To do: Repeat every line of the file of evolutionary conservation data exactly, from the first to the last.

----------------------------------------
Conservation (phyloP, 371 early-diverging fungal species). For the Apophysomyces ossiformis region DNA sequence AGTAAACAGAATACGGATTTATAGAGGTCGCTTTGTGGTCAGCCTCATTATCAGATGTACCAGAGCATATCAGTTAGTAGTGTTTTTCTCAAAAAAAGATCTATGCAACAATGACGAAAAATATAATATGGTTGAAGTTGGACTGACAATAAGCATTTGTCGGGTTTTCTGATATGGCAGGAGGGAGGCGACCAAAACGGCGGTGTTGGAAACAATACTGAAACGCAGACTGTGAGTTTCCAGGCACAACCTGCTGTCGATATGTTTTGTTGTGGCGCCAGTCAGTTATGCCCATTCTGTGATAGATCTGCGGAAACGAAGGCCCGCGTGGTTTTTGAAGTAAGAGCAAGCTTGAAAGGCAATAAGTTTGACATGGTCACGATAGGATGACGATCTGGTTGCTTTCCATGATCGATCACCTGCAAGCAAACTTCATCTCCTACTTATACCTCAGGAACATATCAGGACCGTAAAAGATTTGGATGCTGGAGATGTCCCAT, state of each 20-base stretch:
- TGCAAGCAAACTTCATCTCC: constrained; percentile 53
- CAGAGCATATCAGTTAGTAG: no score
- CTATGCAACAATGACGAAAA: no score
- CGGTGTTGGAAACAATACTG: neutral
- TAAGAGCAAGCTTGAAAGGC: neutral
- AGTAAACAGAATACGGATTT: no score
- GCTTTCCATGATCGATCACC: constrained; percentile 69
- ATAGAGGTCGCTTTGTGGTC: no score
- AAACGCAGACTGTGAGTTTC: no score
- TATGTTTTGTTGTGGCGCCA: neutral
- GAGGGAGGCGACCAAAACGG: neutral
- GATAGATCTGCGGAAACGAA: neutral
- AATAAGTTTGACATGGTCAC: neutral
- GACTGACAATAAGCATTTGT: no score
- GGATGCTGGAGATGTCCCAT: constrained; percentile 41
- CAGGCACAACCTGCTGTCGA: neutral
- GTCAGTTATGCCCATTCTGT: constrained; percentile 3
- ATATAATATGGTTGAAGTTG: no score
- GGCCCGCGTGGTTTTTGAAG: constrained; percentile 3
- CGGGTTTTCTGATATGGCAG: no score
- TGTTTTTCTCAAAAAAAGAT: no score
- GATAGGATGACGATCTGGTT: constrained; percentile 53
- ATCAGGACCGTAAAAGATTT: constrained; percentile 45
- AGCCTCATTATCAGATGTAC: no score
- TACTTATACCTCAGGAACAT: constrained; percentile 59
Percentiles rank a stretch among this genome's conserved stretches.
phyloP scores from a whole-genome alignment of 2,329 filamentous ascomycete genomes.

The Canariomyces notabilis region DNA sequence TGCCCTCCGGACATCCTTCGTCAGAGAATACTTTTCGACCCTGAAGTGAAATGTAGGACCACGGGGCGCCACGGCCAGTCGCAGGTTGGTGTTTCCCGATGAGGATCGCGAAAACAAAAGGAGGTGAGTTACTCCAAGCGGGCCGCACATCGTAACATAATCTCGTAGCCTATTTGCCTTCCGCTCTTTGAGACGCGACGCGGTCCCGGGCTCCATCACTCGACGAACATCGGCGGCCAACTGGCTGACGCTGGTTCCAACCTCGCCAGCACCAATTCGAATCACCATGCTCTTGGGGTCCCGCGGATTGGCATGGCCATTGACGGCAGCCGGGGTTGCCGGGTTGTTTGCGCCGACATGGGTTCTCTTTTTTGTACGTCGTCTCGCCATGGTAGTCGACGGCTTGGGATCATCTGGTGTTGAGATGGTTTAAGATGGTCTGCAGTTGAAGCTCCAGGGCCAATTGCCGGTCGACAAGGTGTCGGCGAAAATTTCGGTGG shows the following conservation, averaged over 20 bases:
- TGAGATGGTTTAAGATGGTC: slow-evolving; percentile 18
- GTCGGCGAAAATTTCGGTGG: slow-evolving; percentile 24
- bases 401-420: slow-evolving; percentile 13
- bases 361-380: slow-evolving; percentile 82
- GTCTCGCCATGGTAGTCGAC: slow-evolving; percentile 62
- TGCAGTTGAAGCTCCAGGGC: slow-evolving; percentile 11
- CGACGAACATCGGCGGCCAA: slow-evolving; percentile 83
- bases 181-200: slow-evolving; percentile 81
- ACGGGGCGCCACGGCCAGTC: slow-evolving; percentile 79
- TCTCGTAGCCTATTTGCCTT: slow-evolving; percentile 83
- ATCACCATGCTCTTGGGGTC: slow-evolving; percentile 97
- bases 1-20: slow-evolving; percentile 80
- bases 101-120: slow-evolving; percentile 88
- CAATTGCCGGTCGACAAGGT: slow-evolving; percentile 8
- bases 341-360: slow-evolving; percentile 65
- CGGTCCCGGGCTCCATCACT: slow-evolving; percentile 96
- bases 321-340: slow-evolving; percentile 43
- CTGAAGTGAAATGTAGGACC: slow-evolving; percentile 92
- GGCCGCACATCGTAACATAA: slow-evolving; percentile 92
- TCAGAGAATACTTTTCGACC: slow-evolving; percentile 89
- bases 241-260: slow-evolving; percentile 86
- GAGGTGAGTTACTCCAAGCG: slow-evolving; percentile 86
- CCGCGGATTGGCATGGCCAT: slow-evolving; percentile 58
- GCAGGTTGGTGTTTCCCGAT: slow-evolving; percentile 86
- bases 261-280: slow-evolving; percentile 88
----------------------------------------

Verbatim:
Conservation (phyloP, 371 early-diverging fungal species). For the Apophysomyces ossiformis region DNA sequence AGTAAACAGAATACGGATTTATAGAGGTCGCTTTGTGGTCAGCCTCATTATCAGATGTACCAGAGCATATCAGTTAGTAGTGTTTTTCTCAAAAAAAGATCTATGCAACAATGACGAAAAATATAATATGGTTGAAGTTGGACTGACAATAAGCATTTGTCGGGTTTTCTGATATGGCAGGAGGGAGGCGACCAAAACGGCGGTGTTGGAAACAATACTGAAACGCAGACTGTGAGTTTCCAGGCACAACCTGCTGTCGATATGTTTTGTTGTGGCGCCAGTCAGTTATGCCCATTCTGTGATAGATCTGCGGAAACGAAGGCCCGCGTGGTTTTTGAAGTAAGAGCAAGCTTGAAAGGCAATAAGTTTGACATGGTCACGATAGGATGACGATCTGGTTGCTTTCCATGATCGATCACCTGCAAGCAAACTTCATCTCCTACTTATACCTCAGGAACATATCAGGACCGTAAAAGATTTGGATGCTGGAGATGTCCCAT, state of each 20-base stretch:
- TGCAAGCAAACTTCATCTCC: constrained; percentile 53
- CAGAGCATATCAGTTAGTAG: no score
- CTATGCAACAATGACGAAAA: no score
- CGGTGTTGGAAACAATACTG: neutral
- TAAGAGCAAGCTTGAAAGGC: neutral
- AGTAAACAGAATACGGATTT: no score
- GCTTTCCATGATCGATCACC: constrained; percentile 69
- ATAGAGGTCGCTTTGTGGTC: no score
- AAACGCAGACTGTGAGTTTC: no score
- TATGTTTTGTTGTGGCGCCA: neutral
- GAGGGAGGCGACCAAAACGG: neutral
- GATAGATCTGCGGAAACGAA: neutral
- AATAAGTTTGACATGGTCAC: neutral
- GACTGACAATAAGCATTTGT: no score
- GGATGCTGGAGATGTCCCAT: constrained; percentile 41
- CAGGCACAACCTGCTGTCGA: neutral
- GTCAGTTATGCCCATTCTGT: constrained; percentile 3
- ATATAATATGGTTGAAGTTG: no score
- GGCCCGCGTGGTTTTTGAAG: constrained; percentile 3
- CGGGTTTTCTGATATGGCAG: no score
- TGTTTTTCTCAAAAAAAGAT: no score
- GATAGGATGACGATCTGGTT: constrained; percentile 53
- ATCAGGACCGTAAAAGATTT: constrained; percentile 45
- AGCCTCATTATCAGATGTAC: no score
- TACTTATACCTCAGGAACAT: constrained; percentile 59
Percentiles rank a stretch among this genome's conserved stretches.
phyloP scores from a whole-genome alignment of 2,329 filamentous ascomycete genomes.

The Canariomyces notabilis region DNA sequence TGCCCTCCGGACATCCTTCGTCAGAGAATACTTTTCGACCCTGAAGTGAAATGTAGGACCACGGGGCGCCACGGCCAGTCGCAGGTTGGTGTTTCCCGATGAGGATCGCGAAAACAAAAGGAGGTGAGTTACTCCAAGCGGGCCGCACATCGTAACATAATCTCGTAGCCTATTTGCCTTCCGCTCTTTGAGACGCGACGCGGTCCCGGGCTCCATCACTCGACGAACATCGGCGGCCAACTGGCTGACGCTGGTTCCAACCTCGCCAGCACCAATTCGAATCACCATGCTCTTGGGGTCCCGCGGATTGGCATGGCCATTGACGGCAGCCGGGGTTGCCGGGTTGTTTGCGCCGACATGGGTTCTCTTTTTTGTACGTCGTCTCGCCATGGTAGTCGACGGCTTGGGATCATCTGGTGTTGAGATGGTTTAAGATGGTCTGCAGTTGAAGCTCCAGGGCCAATTGCCGGTCGACAAGGTGTCGGCGAAAATTTCGGTGG shows the following conservation, averaged over 20 bases:
- TGAGATGGTTTAAGATGGTC: slow-evolving; percentile 18
- GTCGGCGAAAATTTCGGTGG: slow-evolving; percentile 24
- bases 401-420: slow-evolving; percentile 13
- bases 361-380: slow-evolving; percentile 82
- GTCTCGCCATGGTAGTCGAC: slow-evolving; percentile 62
- TGCAGTTGAAGCTCCAGGGC: slow-evolving; percentile 11
- CGACGAACATCGGCGGCCAA: slow-evolving; percentile 83
- bases 181-200: slow-evolving; percentile 81
- ACGGGGCGCCACGGCCAGTC: slow-evolving; percentile 79
- TCTCGTAGCCTATTTGCCTT: slow-evolving; percentile 83
- ATCACCATGCTCTTGGGGTC: slow-evolving; percentile 97
- bases 1-20: slow-evolving; percentile 80
- bases 101-120: slow-evolving; percentile 88
- CAATTGCCGGTCGACAAGGT: slow-evolving; percentile 8
- bases 341-360: slow-evolving; percentile 65
- CGGTCCCGGGCTCCATCACT: slow-evolving; percentile 96
- bases 321-340: slow-evolving; percentile 43
- CTGAAGTGAAATGTAGGACC: slow-evolving; percentile 92
- GGCCGCACATCGTAACATAA: slow-evolving; percentile 92
- TCAGAGAATACTTTTCGACC: slow-evolving; percentile 89
- bases 241-260: slow-evolving; percentile 86
- GAGGTGAGTTACTCCAAGCG: slow-evolving; percentile 86
- CCGCGGATTGGCATGGCCAT: slow-evolving; percentile 58
- GCAGGTTGGTGTTTCCCGAT: slow-evolving; percentile 86
- bases 261-280: slow-evolving; percentile 88